Only one-fifth (20%) of the top global couriers have domain-based authentication, reporting, and compliance (DMARC) configured to their strictest settings, indicating that malicious actors are It enables direct spoofing. Pretending to be a courier and trying to trick people into giving up passwords and other valuable personal information is nothing new. A third (33%) of UK consumers have already received such phishing emails this year, but Tessian said those numbers “spike” between Black Friday and Christmas.
Email domains for popular shipping companies in the UK are not well protected against phishing, spoofing and other forms of fraud, making them the perfect attack vector for this Black Friday and the rest of the holiday season. This, according to a new report from Tesian, claims that the situation could be significantly worse than last year due to problems with various supply chains and inadequate security in his protocols.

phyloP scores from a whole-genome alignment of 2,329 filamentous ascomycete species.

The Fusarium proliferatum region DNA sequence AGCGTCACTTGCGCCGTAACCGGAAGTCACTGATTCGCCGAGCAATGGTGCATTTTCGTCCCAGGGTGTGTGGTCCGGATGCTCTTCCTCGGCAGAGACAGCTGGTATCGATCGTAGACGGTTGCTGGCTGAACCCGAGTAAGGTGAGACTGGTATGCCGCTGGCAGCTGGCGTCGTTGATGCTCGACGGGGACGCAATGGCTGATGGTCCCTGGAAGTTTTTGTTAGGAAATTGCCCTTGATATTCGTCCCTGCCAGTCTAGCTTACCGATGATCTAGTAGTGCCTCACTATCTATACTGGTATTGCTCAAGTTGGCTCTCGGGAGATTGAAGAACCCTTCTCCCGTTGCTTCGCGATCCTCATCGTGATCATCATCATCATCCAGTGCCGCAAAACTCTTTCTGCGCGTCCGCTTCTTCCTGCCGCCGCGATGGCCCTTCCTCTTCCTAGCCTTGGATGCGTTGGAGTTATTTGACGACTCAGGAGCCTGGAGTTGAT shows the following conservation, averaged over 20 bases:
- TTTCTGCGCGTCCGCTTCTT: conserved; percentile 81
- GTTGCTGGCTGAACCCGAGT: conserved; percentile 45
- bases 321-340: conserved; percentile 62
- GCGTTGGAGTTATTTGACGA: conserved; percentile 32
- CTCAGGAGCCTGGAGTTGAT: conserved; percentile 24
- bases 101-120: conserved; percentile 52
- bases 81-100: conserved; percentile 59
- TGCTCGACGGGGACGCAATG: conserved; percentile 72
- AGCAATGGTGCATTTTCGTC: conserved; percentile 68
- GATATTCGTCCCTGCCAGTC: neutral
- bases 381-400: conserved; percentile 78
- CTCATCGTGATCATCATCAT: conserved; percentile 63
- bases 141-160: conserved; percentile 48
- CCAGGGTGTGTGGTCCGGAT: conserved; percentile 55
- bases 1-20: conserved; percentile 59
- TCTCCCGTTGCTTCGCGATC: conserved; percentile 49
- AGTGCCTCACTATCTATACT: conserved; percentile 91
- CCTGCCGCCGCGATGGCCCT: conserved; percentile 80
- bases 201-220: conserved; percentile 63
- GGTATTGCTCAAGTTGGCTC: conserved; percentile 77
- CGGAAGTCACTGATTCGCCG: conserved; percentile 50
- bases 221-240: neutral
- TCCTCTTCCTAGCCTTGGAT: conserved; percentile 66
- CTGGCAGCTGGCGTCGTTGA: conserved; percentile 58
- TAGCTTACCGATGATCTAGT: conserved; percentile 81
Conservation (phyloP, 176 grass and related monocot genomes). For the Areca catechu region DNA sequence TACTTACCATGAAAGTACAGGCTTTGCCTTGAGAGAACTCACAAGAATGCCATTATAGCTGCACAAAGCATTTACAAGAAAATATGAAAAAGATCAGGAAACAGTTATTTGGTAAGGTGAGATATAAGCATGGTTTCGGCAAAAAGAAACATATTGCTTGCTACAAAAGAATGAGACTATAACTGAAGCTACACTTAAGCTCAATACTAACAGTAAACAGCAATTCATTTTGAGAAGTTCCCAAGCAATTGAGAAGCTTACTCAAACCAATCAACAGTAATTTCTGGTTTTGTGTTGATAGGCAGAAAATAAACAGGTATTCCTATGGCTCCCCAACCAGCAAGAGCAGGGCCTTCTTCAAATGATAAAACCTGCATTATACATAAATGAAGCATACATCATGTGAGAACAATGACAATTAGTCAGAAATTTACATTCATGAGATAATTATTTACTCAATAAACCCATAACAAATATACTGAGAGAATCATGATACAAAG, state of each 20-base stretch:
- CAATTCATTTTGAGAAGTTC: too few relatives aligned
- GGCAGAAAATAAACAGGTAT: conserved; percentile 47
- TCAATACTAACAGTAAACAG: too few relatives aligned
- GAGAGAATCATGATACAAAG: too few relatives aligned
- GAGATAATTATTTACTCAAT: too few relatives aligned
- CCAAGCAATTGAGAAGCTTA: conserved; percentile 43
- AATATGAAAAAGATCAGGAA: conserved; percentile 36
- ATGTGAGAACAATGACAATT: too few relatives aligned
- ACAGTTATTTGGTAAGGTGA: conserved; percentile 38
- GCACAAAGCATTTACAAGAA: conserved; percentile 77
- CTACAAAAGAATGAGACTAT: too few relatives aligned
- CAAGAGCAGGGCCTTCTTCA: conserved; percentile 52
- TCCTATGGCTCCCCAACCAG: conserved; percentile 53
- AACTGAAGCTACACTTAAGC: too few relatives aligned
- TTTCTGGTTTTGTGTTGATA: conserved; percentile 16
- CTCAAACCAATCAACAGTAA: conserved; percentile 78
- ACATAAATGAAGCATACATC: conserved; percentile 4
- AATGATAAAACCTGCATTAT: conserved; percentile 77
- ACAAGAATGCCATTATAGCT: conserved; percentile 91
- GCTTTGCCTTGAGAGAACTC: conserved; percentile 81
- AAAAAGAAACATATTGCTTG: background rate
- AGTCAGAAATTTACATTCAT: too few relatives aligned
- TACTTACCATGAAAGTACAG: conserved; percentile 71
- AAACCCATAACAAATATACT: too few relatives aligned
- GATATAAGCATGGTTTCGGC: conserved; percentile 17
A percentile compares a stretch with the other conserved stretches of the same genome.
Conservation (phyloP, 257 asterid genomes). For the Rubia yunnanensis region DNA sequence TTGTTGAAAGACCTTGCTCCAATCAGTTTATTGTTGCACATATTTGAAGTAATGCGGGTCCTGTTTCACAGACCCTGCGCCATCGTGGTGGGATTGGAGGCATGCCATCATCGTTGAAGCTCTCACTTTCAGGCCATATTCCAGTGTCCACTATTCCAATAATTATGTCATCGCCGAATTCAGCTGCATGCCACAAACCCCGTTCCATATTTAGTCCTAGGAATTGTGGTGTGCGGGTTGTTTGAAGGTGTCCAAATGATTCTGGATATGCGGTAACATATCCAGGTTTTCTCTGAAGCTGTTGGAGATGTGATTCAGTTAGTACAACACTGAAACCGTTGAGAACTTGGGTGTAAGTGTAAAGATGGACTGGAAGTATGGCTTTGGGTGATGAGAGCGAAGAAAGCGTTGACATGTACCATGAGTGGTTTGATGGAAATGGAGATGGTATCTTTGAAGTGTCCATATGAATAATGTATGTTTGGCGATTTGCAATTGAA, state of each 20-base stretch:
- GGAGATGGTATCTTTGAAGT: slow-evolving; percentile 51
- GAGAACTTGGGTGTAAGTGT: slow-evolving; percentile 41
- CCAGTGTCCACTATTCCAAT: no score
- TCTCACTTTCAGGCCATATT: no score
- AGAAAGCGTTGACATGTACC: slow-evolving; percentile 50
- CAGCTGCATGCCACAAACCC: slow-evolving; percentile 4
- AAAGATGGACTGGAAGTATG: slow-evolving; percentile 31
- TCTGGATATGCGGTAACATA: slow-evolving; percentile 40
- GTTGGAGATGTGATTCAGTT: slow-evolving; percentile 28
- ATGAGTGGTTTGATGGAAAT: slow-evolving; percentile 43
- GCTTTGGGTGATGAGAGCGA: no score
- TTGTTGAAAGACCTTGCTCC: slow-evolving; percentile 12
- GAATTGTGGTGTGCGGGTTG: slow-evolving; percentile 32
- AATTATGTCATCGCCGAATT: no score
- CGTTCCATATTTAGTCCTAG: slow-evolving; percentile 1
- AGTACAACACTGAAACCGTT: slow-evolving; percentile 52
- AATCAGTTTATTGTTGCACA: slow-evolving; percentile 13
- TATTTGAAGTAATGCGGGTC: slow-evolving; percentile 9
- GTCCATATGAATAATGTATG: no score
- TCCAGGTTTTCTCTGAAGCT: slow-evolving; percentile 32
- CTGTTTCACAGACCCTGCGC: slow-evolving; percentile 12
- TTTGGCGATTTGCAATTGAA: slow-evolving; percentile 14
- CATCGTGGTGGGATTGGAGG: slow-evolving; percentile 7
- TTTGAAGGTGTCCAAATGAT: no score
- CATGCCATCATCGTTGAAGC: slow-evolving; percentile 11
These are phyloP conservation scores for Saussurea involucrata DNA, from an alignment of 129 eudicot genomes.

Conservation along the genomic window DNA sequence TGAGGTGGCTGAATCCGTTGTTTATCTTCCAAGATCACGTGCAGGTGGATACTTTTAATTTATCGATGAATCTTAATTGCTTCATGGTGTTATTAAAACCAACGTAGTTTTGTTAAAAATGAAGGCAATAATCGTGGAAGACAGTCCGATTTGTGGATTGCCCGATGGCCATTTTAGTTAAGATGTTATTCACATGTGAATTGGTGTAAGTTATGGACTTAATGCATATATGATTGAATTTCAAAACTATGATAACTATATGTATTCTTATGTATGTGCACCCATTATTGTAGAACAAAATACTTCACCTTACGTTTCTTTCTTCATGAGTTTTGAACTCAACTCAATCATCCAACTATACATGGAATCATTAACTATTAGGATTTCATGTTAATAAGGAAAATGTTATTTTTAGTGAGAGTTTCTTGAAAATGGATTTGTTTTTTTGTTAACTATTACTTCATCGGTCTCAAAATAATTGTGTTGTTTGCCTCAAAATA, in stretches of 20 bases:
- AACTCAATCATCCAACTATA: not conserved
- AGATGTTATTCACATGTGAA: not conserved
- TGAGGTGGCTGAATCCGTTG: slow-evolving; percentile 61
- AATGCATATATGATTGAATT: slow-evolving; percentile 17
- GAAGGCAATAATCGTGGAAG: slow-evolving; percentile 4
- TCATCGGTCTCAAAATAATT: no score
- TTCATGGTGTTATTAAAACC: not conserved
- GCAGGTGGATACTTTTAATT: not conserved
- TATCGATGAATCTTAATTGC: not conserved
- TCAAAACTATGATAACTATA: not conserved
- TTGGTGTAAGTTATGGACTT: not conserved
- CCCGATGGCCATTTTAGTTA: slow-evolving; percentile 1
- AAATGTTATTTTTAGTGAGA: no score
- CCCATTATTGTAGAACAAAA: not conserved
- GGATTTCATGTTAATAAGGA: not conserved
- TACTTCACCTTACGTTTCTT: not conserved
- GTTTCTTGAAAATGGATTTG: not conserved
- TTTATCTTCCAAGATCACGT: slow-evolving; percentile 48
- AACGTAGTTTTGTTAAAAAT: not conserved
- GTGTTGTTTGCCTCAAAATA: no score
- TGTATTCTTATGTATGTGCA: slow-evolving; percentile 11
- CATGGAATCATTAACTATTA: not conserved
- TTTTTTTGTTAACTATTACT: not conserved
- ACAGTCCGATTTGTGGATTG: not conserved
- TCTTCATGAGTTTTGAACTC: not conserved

According to the company, a scammer can easily spoof his domain in the emails of her two-thirds (64%) of the top shipping carriers.
Malicious actors often disguise brand names so that readers do not take the time to research email domains. Ultimately, most shippers and retailers have multiple communication channels open all the time. Consumers can do their due diligence by contacting the company directly to verify the authenticity of any messages they receive.
Around this time last year, the company detected 90,000 of his phishing attacks. That’s more than triple his number in the weeks leading up to Black Friday. Tessian CEO Tim Sadler commented: “That’s why it’s so important to question every message you receive and always think before you click.” Experts say this is the first and most common warning message, so recipients should always be on the lookout for typos and other spelling mistakes. , you need to verify the sender’s identity by making sure that the sender’s name and email address match.